After months of intense lobbying, California's local mosquito control districts have won a key battle against new federal regulations that districts contended slowed them in their fight against West Nile virus.
The victory came late last week as the State Water Resources Control Board lifted monitoring requirements that districts said hindered ground treatment of mosquitoes in the larval stage.
While the new rules aimed to curb pesticide use on the ground, some mosquito districts responded by taking to the air, ordering aerial and truck-mounted sprayings far earlier and more frequently than in any year since the West Nile virus surfaced in California in 1999.
Even as they sprayed from above, mosquito districts warned that airborne tactics would result in widespread drift of potent pesticides, and that their inability to apply ground treatments posed a hazard to human health.
According to the federal Centers for Disease Control and Prevention, quashing mosquitoes before they hatch into flying adults is the safest, most effective method of curbing the spread of West Nile virus, a potentially fatal virus typically marked in humans by fever, body aches, headaches and swollen glands.
"We are really grateful that the state water board removed the larvicide monitoring requirements," said Catherine Smith, executive director of the Mosquito and Vector Control Association of California. "Our members are thrilled. This allows their technicians to reach more ground sites."
The new regulations were imposed after a federal court ruled in 2009 that the pesticide discharges from mosquito districts fell under the Clean Water Act because they threatened to pollute water. In response, the state water board, which oversees the act in California, began developing rules in concert with the mission of mosquito districts.
This posed a challenge for both entities, which for years clashed over finessing permit rules that would accommodate the public service performed by mosquito districts.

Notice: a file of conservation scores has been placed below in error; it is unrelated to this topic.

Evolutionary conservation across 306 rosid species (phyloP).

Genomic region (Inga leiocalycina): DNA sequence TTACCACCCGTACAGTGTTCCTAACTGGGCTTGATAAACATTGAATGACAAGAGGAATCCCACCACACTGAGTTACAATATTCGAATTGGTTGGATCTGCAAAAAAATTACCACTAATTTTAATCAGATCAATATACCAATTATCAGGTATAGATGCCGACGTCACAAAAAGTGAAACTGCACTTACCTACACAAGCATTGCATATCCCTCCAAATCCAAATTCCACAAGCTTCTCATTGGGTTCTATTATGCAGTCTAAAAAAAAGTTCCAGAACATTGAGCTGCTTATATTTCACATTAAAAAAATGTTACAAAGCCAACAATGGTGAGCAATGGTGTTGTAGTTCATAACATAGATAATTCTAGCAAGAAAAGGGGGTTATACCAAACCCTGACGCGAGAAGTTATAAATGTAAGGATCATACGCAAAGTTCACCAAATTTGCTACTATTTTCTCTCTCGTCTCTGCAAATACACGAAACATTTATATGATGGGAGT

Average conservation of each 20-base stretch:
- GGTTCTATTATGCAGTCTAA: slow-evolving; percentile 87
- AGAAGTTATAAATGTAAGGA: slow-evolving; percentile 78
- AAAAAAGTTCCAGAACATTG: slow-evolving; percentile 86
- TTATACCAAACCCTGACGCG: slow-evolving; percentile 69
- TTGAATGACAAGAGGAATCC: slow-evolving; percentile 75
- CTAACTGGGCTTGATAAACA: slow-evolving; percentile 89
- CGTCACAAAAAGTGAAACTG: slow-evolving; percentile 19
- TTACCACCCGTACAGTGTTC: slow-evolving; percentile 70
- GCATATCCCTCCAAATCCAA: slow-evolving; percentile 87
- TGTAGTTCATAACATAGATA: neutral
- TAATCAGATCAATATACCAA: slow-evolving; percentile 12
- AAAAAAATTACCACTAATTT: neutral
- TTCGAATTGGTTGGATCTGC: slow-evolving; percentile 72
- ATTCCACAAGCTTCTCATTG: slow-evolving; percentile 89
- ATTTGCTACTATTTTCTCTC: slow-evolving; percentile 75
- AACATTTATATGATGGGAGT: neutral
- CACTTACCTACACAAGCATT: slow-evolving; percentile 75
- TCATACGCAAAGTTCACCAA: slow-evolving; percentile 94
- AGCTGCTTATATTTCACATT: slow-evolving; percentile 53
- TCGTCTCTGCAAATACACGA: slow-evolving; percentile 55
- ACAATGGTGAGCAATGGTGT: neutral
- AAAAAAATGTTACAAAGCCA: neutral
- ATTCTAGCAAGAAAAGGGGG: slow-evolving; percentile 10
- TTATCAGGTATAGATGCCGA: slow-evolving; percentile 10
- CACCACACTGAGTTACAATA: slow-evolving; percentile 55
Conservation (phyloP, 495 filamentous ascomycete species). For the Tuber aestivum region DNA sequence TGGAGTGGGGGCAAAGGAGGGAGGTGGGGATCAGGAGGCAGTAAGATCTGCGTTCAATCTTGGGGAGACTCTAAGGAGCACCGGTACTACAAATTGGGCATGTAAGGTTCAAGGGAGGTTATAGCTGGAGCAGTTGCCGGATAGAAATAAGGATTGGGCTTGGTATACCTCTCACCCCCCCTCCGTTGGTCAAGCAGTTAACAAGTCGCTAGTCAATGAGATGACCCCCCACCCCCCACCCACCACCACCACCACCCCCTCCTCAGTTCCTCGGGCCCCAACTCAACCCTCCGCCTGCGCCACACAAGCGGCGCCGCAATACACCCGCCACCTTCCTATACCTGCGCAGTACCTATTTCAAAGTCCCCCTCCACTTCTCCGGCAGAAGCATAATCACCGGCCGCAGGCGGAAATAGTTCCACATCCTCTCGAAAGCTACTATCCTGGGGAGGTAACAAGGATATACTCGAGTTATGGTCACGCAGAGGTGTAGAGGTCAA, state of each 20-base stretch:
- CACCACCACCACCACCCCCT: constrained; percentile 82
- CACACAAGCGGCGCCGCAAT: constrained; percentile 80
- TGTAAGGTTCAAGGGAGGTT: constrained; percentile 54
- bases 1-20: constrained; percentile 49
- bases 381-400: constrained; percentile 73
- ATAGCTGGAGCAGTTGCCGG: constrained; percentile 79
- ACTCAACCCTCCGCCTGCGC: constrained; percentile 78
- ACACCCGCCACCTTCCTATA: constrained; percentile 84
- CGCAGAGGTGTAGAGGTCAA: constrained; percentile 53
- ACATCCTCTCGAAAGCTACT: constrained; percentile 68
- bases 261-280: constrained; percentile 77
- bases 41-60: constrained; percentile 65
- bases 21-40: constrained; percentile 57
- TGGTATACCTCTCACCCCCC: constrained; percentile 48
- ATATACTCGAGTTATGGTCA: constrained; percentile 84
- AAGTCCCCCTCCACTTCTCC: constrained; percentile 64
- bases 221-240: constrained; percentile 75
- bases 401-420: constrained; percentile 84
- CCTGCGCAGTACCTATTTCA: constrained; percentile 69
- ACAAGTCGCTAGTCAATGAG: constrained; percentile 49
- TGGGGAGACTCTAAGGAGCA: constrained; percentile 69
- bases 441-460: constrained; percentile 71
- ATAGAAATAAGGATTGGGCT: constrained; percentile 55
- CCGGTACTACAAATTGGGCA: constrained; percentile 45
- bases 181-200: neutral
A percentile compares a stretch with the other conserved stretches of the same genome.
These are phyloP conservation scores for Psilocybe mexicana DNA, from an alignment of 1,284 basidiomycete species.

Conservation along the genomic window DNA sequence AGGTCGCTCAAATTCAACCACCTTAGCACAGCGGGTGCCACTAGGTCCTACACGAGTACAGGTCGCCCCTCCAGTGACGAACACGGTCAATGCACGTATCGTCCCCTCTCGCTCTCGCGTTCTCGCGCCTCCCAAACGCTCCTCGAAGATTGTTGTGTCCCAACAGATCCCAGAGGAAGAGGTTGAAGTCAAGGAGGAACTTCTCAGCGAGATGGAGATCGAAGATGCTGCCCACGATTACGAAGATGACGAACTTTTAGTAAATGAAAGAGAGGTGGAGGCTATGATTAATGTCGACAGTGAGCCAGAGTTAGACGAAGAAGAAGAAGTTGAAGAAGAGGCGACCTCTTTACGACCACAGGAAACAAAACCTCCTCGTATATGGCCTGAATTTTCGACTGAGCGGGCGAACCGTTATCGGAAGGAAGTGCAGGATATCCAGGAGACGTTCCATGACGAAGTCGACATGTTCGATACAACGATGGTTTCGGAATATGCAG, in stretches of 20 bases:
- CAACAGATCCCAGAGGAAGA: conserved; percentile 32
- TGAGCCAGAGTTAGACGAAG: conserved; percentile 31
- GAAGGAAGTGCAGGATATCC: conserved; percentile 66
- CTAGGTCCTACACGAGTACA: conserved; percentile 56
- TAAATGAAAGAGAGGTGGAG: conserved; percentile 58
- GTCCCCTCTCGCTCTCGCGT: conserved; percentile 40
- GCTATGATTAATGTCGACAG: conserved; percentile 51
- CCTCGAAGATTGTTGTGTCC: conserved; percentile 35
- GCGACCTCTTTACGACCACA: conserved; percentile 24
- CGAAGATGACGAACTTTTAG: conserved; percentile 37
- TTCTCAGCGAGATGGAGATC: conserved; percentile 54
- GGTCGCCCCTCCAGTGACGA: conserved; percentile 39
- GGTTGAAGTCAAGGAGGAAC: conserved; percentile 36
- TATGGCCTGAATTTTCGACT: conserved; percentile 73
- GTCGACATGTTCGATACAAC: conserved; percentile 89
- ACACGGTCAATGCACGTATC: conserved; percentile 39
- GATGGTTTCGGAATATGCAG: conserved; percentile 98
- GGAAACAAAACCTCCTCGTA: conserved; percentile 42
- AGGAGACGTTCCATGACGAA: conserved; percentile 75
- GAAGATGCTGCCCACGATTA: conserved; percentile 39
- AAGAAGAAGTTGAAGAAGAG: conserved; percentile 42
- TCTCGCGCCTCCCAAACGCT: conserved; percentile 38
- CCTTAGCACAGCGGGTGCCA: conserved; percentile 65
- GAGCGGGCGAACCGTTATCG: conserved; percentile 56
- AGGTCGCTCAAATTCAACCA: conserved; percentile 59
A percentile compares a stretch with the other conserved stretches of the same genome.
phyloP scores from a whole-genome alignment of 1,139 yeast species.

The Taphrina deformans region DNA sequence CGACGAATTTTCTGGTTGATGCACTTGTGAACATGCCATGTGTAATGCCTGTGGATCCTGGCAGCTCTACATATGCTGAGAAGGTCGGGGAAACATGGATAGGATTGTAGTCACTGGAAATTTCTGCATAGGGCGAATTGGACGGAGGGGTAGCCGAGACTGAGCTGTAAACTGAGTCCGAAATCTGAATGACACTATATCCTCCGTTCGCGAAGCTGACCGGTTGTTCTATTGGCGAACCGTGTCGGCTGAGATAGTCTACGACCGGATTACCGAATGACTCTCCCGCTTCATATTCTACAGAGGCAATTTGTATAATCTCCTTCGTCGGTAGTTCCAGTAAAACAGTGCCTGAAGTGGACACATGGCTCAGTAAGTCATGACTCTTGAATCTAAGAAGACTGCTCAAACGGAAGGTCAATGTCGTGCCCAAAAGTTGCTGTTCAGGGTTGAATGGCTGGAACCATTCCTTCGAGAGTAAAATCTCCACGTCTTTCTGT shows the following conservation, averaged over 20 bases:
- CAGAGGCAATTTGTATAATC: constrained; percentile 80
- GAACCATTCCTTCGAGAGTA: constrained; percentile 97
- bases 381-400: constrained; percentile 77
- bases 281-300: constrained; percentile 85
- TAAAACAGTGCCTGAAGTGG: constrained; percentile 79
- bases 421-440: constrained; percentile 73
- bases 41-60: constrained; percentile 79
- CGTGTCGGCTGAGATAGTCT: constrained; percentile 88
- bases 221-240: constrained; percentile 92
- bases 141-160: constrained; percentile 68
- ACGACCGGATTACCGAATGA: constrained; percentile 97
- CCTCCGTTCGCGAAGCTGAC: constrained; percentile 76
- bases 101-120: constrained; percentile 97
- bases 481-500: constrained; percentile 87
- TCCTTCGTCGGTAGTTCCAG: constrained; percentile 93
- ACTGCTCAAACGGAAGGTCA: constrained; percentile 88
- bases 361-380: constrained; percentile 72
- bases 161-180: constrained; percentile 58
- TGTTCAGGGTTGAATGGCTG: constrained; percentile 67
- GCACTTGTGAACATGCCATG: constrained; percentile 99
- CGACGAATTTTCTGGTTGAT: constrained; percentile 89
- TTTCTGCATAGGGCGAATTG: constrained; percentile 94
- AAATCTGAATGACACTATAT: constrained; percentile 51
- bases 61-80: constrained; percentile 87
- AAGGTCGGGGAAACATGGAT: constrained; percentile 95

It seemed a classic California conflict: The state with the first and strongest clean water protections of any in the nation balancing those environmental concerns against the threat of a virus that has been a growing concern in the Sacramento region since 2005, when the area became ground zero for risk of infection.
That year, California led the nation in human cases of the disease with 935 reported cases, including 177 in Sacramento County. Nineteen California residents died of the virus in 2005.
So far this year, only three confirmed cases of West Nile virus have surfaced, in Modesto, Clovis and Kern County. None has been fatal.
The latest dust-up between the state water board and mosquito districts involved the monitoring requirements for ground treatments. Among other things, permit rules required monitoring sites before, the day of, and days after the application of larvicide.
Capping a years-long lobbying effort on behalf of its members, the statewide association rallied mosquito districts to back a series of strongly worded letters urging changes in the regulations.
Mosquito district officials contended the initial permit requirements were so onerous they prevented technicians from waging a timely ground war on larvae. That meant that each technician in California's more than 60 mosquito districts lost nearly 10 hours, and the ability to reach 50 more ground sites monthly, to monitoring and reporting requirements, Smith wrote in a June 27 letter to the water board.
Smith went on to say that the alternative was districts having to battle adult mosquitoes in flight, a less-effective and more toxic tactic that requires aerial spraying and truck-mounted fog spraying of adulticides.
The Sacramento-Yolo Mosquito and Vector Control District, for example, ordered aerial spraying on upward of 100,000 acres with adulticide on four separate days so far this season. This compares to 33,000 acres last year, and about 70,000 acres in 2010.
The virus has been found this year in a high number of dead birds in the Sacramento-Yolo region and an increasing number of mosquito samples.
In Placer County, only one dead bird with West Nile virus has been detected, along with five mosquito samples, officials said.
Still, the Placer County Mosquito and Vector Control District said it is pursuing a multi-pronged approach to prevention relying heavily on the preferred method of going after larval pools.
"We're very pleased that we can now reach more spots by not having to go through the regulatory steps," said Joel Buettner, general manager of the Placer mosquito control district. "Timing is everything in trying to halt the mosquito life cycle."
For their part, water board officials said that all along they've been trying to smooth the way for the mosquito districts to do their jobs.
"Our goal is to protect water quality and part of that is to protect public health," said Jon Bishop, chief deputy director of the state water board. "We have been working with mosquito-vector control folks for a long time on this issue. We're not interested in making it harder for them."